In Unanimous Decision, Supreme Court Justices Rule Genes Can't Be Patented

The decision was applauded by many researchers and drew speculation that it could likely boost patient care. Meanwhile, the stock of Myriad Genetics tumbled after the court's finding invalidated the company's hold on testing for two breast cancer genes.

The Wall Street Journal: Justices Strike Down Gene Patents
The Supreme Court unanimously held Thursday that human genes cannot be patented, even when isolated from the body, a ruling expected to quickly expand access to genetic testing while potentially allowing inventors to retain rights to artificially created DNA. The decision marked the latest step in the court's decade long march to toughen the requirements for patents. The justices repeatedly have declared that 21st-century innovation depends less on locking up intellectual-property rights than on expanding access to discoveries in order to spur further progress (Bravin and Kendall, 6/13).

The New York Times: Justices, 9-0, Bar Patenting Human Genes
The decision is likely to reduce the cost of genetic testing for some health risks, and it may discourage investment in some forms of genetic research (Liptak, 6/13).

Los Angeles Times: Supreme Court Rejects Gene Patents
The Supreme Court ruled that human genes are a product of nature and cannot be patented and held for profit, a decision that medical experts said will lead to more genetic testing for cancers and other diseases and to lower costs for patients. In a unanimous ruling Thursday, the nine justices declared that human genes are not an invention, so they cannot be claimed as a type of private property (Savage, 6 14).

Politico: Supreme Court Rules Genes Can't Be Patented
The court did uphold patents for a type of synthetic DNA called complementary or cDNA, which is widely used in commercial biotechnology. Francis Collins, director of the National Institutes of Health, praised the opinion (Norman, 6/13).

The New York Times: After Patent Ruling, Availability Of Gene Tests Could Broaden
Almost immediately after the Supreme Court ruled that human genes could not be patented, several laboratories announced they, too, would begin offering genetic testing for breast cancer risk, making it likely that that test and others could become more affordable and more widely available. The ruling in effect ends a nearly two-decade monopoly by Myriad Genetics, the company at the center of the case (Pollack, 6/13).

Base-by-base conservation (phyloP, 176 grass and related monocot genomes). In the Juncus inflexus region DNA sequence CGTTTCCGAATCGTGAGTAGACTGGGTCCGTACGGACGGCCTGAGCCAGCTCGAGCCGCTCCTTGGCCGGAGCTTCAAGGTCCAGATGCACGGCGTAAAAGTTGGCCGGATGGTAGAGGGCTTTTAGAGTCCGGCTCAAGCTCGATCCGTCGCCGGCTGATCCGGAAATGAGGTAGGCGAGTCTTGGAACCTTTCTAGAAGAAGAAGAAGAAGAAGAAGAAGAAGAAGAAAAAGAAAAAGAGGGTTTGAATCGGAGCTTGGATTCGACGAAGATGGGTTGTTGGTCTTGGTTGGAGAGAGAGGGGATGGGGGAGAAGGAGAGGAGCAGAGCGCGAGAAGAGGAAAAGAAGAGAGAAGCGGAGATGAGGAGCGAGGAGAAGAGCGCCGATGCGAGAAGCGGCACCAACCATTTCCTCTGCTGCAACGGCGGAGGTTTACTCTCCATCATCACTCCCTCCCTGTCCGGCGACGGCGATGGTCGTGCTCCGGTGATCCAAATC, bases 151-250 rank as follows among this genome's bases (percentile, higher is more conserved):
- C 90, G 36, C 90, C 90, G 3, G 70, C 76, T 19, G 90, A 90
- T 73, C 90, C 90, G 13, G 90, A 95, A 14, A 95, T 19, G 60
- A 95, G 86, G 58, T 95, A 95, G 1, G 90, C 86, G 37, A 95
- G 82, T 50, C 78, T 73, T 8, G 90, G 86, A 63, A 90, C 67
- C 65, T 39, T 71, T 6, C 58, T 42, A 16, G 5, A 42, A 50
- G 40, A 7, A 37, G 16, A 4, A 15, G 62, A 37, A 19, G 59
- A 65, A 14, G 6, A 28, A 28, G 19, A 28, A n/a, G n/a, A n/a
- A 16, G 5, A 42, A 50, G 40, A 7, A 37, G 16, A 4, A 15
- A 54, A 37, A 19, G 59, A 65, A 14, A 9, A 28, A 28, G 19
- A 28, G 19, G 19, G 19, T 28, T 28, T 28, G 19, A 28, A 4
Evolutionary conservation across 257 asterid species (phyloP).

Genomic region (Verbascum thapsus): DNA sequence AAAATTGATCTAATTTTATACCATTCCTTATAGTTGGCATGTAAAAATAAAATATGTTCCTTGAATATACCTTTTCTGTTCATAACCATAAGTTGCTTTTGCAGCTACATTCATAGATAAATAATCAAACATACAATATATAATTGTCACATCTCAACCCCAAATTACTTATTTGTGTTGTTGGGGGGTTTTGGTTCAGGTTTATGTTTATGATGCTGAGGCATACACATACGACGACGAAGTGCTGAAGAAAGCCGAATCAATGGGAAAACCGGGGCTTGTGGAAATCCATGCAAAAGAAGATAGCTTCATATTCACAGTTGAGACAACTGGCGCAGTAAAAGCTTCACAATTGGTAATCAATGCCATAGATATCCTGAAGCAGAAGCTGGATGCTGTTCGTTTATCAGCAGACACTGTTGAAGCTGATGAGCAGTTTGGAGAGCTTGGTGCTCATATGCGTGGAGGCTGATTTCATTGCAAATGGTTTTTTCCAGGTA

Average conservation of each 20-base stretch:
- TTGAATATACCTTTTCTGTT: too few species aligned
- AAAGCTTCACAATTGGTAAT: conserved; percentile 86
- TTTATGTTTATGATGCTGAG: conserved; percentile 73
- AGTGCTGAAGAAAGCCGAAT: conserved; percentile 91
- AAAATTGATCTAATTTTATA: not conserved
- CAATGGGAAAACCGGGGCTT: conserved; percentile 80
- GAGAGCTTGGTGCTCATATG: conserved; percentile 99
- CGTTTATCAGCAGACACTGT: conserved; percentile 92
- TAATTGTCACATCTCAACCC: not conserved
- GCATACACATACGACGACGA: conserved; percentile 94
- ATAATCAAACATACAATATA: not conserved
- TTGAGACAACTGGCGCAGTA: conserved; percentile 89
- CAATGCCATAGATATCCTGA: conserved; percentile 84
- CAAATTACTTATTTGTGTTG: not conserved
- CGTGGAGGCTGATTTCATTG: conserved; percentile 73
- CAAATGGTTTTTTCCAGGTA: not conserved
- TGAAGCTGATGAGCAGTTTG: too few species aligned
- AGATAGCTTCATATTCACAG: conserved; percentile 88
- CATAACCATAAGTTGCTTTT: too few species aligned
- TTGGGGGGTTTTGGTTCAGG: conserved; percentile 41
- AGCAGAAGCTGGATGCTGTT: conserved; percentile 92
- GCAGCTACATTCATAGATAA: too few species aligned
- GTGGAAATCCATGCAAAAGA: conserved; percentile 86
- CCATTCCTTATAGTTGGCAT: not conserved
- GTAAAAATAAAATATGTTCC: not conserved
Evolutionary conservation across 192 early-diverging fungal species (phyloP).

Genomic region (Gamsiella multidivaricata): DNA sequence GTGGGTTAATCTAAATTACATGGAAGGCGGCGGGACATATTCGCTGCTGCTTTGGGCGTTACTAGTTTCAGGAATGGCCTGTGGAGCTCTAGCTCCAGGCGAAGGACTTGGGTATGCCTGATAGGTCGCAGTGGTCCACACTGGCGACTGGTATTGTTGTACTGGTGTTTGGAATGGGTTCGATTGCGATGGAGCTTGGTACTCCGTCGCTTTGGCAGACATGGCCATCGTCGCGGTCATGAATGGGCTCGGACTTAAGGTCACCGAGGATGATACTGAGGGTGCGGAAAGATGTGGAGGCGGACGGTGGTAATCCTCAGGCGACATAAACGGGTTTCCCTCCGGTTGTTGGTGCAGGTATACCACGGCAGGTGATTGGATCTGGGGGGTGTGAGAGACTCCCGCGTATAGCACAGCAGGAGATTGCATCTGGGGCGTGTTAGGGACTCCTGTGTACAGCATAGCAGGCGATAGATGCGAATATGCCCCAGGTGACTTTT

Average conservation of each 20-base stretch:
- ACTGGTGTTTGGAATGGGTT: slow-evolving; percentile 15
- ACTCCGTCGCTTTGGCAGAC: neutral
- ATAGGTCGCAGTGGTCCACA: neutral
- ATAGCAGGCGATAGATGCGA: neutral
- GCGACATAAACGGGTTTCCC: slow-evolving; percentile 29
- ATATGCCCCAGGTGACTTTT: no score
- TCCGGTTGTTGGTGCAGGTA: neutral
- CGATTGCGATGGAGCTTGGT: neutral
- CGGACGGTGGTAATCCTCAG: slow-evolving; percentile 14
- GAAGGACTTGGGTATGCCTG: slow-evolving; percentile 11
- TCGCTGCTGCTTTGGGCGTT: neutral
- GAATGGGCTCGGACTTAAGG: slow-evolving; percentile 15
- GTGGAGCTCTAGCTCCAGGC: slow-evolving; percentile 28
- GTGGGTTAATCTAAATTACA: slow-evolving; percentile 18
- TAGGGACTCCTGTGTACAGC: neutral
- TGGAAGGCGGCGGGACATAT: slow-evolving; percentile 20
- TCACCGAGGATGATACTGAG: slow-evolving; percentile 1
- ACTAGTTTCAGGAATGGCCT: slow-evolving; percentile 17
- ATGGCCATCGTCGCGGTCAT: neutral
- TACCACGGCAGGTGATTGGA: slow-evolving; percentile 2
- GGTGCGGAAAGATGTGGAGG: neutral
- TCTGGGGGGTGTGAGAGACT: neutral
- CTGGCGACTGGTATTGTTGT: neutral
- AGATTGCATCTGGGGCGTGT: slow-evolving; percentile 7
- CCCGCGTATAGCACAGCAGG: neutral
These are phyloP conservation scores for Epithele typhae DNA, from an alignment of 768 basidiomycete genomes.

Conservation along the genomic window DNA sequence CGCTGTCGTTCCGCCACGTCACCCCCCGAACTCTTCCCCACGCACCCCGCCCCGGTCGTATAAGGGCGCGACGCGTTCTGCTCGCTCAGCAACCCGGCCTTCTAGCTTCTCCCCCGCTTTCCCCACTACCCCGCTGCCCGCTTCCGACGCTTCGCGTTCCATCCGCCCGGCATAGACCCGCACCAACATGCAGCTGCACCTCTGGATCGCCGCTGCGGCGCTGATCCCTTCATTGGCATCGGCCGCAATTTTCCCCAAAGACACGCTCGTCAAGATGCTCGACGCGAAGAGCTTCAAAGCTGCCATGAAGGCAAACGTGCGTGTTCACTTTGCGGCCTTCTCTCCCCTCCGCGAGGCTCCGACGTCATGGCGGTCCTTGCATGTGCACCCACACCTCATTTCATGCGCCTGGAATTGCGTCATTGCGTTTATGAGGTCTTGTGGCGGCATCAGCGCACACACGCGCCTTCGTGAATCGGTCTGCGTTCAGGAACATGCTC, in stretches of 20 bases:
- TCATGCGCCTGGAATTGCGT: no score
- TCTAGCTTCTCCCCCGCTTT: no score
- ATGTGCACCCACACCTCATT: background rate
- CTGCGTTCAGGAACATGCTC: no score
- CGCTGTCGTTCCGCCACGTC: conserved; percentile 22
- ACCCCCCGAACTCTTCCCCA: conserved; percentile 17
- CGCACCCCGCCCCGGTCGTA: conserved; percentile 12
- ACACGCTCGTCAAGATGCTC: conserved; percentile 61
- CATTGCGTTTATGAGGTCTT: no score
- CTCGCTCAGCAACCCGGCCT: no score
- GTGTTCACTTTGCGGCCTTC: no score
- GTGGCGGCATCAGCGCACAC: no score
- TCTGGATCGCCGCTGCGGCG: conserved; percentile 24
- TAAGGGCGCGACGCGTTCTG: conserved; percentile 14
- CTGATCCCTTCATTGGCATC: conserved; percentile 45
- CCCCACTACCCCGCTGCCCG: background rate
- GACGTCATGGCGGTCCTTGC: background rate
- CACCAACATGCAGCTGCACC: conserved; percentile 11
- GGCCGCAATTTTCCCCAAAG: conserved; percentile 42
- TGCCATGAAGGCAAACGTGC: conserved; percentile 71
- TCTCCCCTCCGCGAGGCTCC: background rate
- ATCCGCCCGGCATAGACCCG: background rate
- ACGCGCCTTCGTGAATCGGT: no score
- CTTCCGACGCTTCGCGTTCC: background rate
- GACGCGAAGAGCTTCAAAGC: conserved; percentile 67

Reuters: U.S. Top Court Bars Patents On Human Genes Unless Synthetic
A unanimous U.S. Supreme Court on Thursday prohibited patents on naturally occurring human genes but allowed legal protections on synthetically produced genetic material in a compromise ruling hailed as a partial victory for patients and the biotechnology industry. The ruling by the nine justices, the first of its kind for the top U.S. court, buttressed important patent protections relied upon by biotechnology companies while making it clear that genes extracted from the human body cannot be patented (Hurley, 6/14).

Boston Globe: No Patenting Of Genes, Justices Rule
The U.S. Supreme Court unanimously ruled Thursday that human genes are "a product of nature" and cannot be patented, a landmark decision that scientists said could remove impediments to research and enhance patients' ability to learn the disease risks that lurk in their DNA (Johnson and Weisman, 6/13).

CBS News: Supreme Court's Gene Patent Ruling Could Boost Patient Care, Experts Say
The Supreme Court's ruling that human genes cannot be patented has been met with excitement from doctors over the implications for patient health. Other experts, however, questioned whether there will be a widespread impact (Jaslow, 6/13).

Los Angeles Times: Supreme Court Ruling A Game Changer For Patients? Doctors Weigh In
The court's 9-0 decision in the case involving the Utah-based Myriad Genetics was welcome news to Grody as well as other doctors and genetic counselors concerned about future research and genetic counselors who said they've had their hands tied by the company's high prices and tough patent enforcement. "I'm very happy," said Raluca Kurz, a certified genetic counselor with Cedars-Sinai Medical Center. "I think we've all been waiting for this to happen for a long time" (Khan, 6/13).

Baltimore Sun: Ban On Patenting DNA Cheers Researchers
Researchers hailed the Supreme Court ruling Wednesday that bans the patenting of human DNA, saying it would expand access to genetic testing for disease at lower cost to patients. In a unanimous decision, the justices said Myriad Genetics did not have exclusive rights to the BRCA 1 and BRCA 2 genes that are linked to significantly greater risk for breast cancer and thus should not be the only company allowed to test for it. "Myriad did not create anything," Justice Clarence Thomas wrote for his fellow justices. "To be sure, it found an important and useful gene, but separating that gene from its surrounding genetic material is not an act of invention" (Marbella, 6/13).

WBUR: Here & Now: Reactions From Both Sides On Gene Patent Ruling (Audio)
The high court's unanimous judgment reverses three decades of patent awards by government officials. It throws out patents held by Salt Lake City-based Myriad Genetics Inc. on an increasingly popular breast cancer test brought into the public eye recently by actress Angelina Jolie's revelation that she had a double mastectomy because of one of the genes involved in this case (6/13).

Modern Healthcare: Myriad Stock Falls As Competitors Offer Lower Prices For Gene Testing
Just hours after the U.S. Supreme Court invalidated Myriad Genetics' monopoly on testing for two breast cancer genes, the company's stock went tumbling as competitors announced plans to offer the same services at lower prices (Carlson, 6/13).

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